How Exercise Can Increase Longevity, From An Orthopedic Surgeon
It is essential to keep in mind that people’s fitness level is important, not the activity they utilize to get there. Fitness grants us a decreased risk of disease, not a specific activity—and not necessarily the total amount of time exercising. As little as 6,000 steps a day can make a difference.
So, fitness appears to influence longevity and living better, but how that aerobic fitness is achieved and maintained matters too! It is possible to achieve a desired level of fitness without crushing yourself every day. Think of it as moving more and moving more often.
Perhaps not surprisingly, the authors of one study found that the fittest among us had the lowest BMI (body-mass index). But, they found that the fittest had higher cholesterol and LDL readings, too. Hmmm.
Your cholesterol number in isolation is not the best predictor of cardiac disease or heart attacks. People with normal cholesterol levels are dying of heart attacks, and people with cholesterol levels above 200mg/dl aren’t. Our bodies are very complex organisms.
Your body’s level of inflammation, triglycerides, small particle LDL, Lp(a), ApoB, and other parameters help us craft a better assessment of your overall metabolic stability and risk for cardiac disease. Someone with triglycerides that are through the roof but a cholesterol level of 180 probably has a higher chance of developing cardiac issues than someone with normal triglyceride levels. High triglyceride levels are associated with diseases such as metabolic syndrome, which elevates our levels of systemic inflammation. Extreme fitness, not extreme duration, is best.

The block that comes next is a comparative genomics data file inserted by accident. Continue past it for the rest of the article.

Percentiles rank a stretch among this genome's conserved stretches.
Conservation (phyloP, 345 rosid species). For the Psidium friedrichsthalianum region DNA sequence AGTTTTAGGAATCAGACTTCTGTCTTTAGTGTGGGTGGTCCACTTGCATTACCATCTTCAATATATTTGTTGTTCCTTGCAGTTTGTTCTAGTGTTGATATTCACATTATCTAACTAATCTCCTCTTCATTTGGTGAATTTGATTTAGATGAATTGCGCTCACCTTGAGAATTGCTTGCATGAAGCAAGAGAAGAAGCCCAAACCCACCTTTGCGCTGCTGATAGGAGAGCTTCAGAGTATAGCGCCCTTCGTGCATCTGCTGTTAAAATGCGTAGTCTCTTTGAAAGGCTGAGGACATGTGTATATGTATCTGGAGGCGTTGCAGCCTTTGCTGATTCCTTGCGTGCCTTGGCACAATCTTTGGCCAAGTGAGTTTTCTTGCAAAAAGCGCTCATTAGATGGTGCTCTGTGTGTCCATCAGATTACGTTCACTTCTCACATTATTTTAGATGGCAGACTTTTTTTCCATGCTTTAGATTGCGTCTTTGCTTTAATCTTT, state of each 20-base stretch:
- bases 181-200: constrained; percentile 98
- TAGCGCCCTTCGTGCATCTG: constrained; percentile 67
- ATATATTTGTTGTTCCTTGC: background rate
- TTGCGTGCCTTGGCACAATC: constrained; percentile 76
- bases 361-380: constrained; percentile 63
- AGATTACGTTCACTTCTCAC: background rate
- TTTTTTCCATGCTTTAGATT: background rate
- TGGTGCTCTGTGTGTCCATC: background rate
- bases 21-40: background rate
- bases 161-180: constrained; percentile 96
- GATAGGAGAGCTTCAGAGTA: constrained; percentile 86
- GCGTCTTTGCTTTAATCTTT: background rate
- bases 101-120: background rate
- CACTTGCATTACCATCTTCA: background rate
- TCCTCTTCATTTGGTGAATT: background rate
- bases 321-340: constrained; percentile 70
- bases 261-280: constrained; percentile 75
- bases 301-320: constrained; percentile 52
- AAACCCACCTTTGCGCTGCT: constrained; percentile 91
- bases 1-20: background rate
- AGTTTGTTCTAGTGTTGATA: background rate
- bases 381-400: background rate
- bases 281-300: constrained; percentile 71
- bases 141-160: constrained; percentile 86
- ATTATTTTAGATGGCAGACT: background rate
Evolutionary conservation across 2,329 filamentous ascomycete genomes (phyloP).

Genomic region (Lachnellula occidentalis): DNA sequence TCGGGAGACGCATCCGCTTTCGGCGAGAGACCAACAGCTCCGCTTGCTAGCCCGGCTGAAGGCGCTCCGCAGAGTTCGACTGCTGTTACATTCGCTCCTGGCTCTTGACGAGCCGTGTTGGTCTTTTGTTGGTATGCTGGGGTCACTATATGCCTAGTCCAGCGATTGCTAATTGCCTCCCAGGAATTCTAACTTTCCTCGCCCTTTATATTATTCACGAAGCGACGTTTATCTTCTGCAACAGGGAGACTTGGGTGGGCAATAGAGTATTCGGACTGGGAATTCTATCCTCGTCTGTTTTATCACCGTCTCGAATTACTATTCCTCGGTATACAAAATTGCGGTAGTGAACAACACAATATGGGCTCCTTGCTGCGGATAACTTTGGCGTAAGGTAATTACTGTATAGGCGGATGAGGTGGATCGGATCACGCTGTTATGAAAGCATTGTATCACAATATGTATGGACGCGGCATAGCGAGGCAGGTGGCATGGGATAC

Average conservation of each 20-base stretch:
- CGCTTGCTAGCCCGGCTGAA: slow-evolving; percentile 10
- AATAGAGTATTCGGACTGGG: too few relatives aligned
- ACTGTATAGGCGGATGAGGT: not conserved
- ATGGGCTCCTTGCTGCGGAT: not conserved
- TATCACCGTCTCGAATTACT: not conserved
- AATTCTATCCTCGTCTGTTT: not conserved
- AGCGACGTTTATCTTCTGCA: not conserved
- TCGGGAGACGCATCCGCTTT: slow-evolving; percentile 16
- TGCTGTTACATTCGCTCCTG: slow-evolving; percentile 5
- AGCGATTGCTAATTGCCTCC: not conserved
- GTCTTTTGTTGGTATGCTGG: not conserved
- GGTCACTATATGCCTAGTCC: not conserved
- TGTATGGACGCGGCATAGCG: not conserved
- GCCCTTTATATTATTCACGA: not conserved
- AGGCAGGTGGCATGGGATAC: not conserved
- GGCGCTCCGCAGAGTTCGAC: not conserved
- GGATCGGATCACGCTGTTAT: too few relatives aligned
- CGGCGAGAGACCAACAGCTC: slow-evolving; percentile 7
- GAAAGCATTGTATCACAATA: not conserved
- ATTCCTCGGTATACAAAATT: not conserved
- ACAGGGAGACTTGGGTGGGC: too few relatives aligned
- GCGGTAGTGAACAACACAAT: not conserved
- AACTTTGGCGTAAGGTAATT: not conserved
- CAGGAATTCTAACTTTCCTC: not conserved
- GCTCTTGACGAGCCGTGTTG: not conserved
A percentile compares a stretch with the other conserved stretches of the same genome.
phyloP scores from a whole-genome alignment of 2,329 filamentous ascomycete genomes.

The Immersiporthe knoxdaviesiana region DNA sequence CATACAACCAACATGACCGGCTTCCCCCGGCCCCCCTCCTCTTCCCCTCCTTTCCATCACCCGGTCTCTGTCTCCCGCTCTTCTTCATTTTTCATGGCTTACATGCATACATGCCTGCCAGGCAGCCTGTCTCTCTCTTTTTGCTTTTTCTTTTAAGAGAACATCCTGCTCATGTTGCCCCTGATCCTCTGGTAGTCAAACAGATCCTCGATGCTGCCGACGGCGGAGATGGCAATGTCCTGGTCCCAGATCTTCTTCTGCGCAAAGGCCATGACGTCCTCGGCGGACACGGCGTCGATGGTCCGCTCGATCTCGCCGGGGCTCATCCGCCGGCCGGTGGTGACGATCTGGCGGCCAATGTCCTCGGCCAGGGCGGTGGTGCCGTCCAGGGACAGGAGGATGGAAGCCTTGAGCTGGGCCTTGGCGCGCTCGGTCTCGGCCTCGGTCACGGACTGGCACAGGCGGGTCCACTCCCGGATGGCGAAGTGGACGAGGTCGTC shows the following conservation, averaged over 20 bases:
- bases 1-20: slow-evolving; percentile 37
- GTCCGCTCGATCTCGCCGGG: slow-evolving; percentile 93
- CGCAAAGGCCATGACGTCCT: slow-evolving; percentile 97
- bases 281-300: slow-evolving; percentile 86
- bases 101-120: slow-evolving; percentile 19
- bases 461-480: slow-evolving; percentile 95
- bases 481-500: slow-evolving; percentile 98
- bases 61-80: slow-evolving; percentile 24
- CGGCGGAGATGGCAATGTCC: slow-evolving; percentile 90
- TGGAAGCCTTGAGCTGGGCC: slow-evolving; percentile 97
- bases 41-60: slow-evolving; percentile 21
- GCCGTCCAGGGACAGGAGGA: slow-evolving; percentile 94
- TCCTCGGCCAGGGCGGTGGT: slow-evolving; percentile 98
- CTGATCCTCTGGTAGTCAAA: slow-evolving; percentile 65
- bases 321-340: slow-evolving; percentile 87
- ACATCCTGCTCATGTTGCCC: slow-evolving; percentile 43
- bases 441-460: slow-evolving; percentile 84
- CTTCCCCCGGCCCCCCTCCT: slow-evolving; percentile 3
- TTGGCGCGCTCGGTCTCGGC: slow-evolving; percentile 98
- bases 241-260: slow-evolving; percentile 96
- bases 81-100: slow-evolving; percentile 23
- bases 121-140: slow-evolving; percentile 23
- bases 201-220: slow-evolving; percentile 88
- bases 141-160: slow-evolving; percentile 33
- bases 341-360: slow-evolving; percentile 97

An exciting part of this study was that people with “extreme” or elite level fitness were found to have a lower chance of dying than others at a lower level of fitness. That’s interesting. Previous studies have shown a U-shaped curve, or reverse J-curve. Those who didn’t exercise and those who exercised too much had similar chances of dying from a cardiac issue. Only those who exercised moderately had a lesser chance of disease and death from cardiac disease.
The data on this subject is still unsettled. Three to four hours of movement each week is our target. Each step counts towards that goal. Even your 5-minute walk from the parking lot. Call it what you like… exercise vs. movement; the key is to move, move often and occasionally with ferocious intent.
This potential reverse J-curve issue only applies to a minimal number of people out there pounding the pavement every day or even twice a day. But it’s good news because once we catch the exercise bug, we may not need to worry about the amount we exercise.
Now, keep in mind that this study only discussed people’s fitness level, not how they achieved that level of fitness. Participants in this study with an elite fitness level might not have been running 100 miles a week. Previous research is pretty clear in this area. People who run ultra-marathons or exercise too much seem to run into an issue of diminishing returns and possibly a problem with not being as “healthy” as they think they are.
Your aerobic or cardiac fitness matters. And it matters a lot. How you achieve that level matters for some (extreme elite athletes), but for the rest of us, it is only necessary to start to make our days a little harder. We should walk more, move more often, take the stairs, join our friends at their yoga class, and make an effort to improve our chance of living longer by simply trying to be more active each day. It works.